It is unlikely that patient and public engagement is to feature highly on the agenda of our political masters or for those with the daunting task of managing our public health services for the foreseeable.
Legislation barely mentions any testable duty on engagement and the process for consulting users on significant changes to their service remains opaque at best. And, significant changes to services are now more likely than ever.
This is hardly news. And, this is hardly anything that registers as outrage given the more pressing issues facing the NHS, like the 30% hitherto never achieved efficiency saving that will in theory maintain the NHS Budget in real terms. Good luck with that!
What PPI lacks in legislative muscle it more than makes up for in the continued abundance of NHS bodies that purport to enshrine engagement in their very DNA. But intention to engage is not the same as having the skill to engage that properly reflects the needs of users.
In October of last year I attended a Westminster Health Forum that brought together a few grandees to bang the drum for reform – liberating reforms – I saw one sallow faced presenter suggest – and heard precisely nothing about patient engagement and even less about how you make services run more effectively by knowing more about those that use them.
When I posed the question to the panel as to whether the reforms would ‘amplify’ the patient voice in how services were to be run and commissioned you could hear a sharp intake of breath (I jest – but you get my point). I was told that the patient voice is served by patient choice. So there.
And it is hardly surprising given other pressing issues and the fact that it is very difficult to test how important patient and public engagement is or can be in shaping both quality and efficient health services that PPI’s golden years of the late 90s and early 00s are probably over.
PPI theory draws from consumerist models of engagement to participatory democratic models of engagement. And, much is made of the need for the appreciation of the complexity of the nexus of power and control that exists in a free at the point of access cradle to grave health service.
Therefore effective engagement methodologies are slaves to context and objectives. Determining the best delivery of severe burn care or dialysis requirements will require specific work with the population of people who may find themselves in the unfortunate position of needing such services.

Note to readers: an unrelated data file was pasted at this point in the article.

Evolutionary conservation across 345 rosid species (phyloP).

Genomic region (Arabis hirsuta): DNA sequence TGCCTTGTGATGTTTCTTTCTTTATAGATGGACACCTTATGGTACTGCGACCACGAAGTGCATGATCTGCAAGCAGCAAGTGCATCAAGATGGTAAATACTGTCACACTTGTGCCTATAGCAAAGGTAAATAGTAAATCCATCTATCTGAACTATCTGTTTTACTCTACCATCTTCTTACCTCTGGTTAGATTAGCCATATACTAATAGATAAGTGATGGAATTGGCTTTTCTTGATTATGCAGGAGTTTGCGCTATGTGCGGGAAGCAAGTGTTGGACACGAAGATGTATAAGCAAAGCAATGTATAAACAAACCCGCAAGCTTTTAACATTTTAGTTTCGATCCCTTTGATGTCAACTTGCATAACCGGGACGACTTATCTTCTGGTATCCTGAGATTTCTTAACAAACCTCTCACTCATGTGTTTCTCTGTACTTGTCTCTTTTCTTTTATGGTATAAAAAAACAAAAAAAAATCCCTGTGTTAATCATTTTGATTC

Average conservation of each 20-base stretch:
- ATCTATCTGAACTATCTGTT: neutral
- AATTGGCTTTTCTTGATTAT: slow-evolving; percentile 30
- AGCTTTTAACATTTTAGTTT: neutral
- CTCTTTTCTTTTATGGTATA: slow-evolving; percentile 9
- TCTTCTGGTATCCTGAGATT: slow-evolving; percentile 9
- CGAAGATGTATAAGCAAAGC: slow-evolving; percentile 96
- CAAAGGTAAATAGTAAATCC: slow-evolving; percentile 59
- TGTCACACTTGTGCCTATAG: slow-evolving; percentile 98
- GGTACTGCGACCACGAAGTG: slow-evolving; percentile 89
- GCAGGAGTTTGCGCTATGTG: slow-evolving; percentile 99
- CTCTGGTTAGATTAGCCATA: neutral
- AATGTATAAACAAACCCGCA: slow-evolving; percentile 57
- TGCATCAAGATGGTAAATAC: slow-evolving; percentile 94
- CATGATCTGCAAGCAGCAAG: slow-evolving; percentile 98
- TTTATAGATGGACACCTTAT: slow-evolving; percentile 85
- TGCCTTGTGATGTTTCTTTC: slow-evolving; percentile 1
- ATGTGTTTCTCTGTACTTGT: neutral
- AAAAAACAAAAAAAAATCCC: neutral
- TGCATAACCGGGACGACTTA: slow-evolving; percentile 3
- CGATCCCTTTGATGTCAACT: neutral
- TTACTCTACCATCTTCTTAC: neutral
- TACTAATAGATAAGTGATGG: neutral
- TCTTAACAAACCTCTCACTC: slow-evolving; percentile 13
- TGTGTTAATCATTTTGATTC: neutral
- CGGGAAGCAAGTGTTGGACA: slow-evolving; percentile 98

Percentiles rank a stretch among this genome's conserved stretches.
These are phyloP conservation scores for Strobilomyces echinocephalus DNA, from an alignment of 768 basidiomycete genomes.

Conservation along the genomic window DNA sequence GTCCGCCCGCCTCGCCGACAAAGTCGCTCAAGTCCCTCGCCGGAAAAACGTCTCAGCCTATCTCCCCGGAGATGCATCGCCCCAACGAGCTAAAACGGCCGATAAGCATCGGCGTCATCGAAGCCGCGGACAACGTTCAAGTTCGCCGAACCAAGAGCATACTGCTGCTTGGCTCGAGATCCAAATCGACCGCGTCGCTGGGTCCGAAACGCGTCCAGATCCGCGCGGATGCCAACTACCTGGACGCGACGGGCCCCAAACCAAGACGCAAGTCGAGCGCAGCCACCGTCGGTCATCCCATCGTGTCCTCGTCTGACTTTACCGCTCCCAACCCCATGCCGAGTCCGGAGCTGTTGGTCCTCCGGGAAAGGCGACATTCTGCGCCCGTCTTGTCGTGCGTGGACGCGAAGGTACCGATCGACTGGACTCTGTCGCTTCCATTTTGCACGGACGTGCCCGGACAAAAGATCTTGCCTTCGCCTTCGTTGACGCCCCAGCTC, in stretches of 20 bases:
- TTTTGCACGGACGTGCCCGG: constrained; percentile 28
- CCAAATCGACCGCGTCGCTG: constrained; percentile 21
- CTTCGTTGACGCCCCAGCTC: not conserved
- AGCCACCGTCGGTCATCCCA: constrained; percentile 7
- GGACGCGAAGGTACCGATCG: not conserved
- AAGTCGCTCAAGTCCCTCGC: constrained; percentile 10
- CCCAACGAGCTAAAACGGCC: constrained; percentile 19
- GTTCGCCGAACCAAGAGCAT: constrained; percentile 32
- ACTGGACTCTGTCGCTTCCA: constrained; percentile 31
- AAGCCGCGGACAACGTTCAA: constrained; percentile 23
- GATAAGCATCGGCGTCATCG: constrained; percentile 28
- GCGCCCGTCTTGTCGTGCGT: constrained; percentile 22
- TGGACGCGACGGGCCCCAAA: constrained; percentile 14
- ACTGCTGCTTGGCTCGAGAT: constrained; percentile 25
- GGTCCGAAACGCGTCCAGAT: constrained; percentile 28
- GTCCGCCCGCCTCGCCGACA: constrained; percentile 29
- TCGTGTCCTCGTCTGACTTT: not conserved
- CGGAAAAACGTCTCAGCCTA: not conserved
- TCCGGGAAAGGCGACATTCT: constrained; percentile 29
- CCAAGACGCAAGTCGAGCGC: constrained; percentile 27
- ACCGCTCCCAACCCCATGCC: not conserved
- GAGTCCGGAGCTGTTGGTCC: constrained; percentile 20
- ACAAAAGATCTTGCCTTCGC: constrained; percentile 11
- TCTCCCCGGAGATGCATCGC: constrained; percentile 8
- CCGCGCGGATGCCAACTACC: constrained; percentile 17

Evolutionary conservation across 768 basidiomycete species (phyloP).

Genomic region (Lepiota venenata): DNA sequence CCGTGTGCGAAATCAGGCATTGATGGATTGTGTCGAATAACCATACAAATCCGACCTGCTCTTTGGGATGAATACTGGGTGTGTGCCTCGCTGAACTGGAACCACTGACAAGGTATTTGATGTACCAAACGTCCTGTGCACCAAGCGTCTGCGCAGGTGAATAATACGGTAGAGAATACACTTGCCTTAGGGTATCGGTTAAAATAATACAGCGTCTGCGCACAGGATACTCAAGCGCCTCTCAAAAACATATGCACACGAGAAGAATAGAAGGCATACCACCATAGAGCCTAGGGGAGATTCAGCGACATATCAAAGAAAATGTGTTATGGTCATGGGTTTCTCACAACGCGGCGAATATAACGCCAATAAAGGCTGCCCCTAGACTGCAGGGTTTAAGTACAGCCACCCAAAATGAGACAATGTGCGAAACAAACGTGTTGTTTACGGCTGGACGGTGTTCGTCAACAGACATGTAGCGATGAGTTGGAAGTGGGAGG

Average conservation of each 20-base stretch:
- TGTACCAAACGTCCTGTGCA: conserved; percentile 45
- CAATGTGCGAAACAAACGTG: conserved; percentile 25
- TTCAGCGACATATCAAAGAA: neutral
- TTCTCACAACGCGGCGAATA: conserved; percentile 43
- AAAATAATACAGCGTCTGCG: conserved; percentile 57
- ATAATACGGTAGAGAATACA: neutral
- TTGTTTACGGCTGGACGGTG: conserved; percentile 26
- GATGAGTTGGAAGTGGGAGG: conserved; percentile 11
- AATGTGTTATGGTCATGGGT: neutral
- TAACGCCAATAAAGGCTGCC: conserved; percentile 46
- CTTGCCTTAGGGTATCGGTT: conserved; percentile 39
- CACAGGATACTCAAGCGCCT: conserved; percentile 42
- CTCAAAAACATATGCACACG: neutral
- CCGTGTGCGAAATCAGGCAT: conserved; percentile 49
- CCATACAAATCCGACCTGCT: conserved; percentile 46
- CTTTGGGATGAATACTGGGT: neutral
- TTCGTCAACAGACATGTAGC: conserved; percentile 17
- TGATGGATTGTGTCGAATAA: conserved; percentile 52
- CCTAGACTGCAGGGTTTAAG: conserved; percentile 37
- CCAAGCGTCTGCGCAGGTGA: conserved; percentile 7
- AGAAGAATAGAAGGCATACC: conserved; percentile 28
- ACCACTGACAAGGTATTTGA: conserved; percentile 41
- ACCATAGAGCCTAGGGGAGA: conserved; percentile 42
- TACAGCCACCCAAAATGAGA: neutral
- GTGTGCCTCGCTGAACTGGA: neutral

When it comes to considering how best to develop blood testing services for an increasingly elderly patient population to ensure that the onset of long term chronic conditions brought on by lifestyle and the aging process than it makes sense to refine services with a clear understanding of how best to ensure the process is high quality and efficient at signposting needs for early intervention – medical or otherwise.
Simple service user and potential service user surveys can go a long way in shaping a service that operates efficiently for all concerned. It is precisely for their health that the private sector spends such efforts on understanding their consumers. It is not quite the same – but it is near enough.
GP Consortia through their GP surgeries have potential to access a patient database that almost covers the entire population in their particular region. These records will have a whole host of fields that will include name, contact details, age, gender, test history, some lifestyle indicators (e.g. smoking) and will serve as an administrative engine for the surgery. A patient panel to die for! Not 100% for sure – but near enough.
To my astonishment there appears to be a ‘data protection’ bar on the availability of individual GP surgery data to the ‘corporate’ body – the commissioning consortia.
The notion that as a patient I have an expectation that the data held on me that resides in the GP surgery system will not be available to the corporate body that is tasked with commissioning services for that surgery to protect my confidentiality is absurd.
Surely I am not alone in encouraging my GP surgery to make it’s patient data available to the mother ship to facilitate an economy of scale in the deployment of mechanisms to survey and engage the population on how best to deliver essential services to it.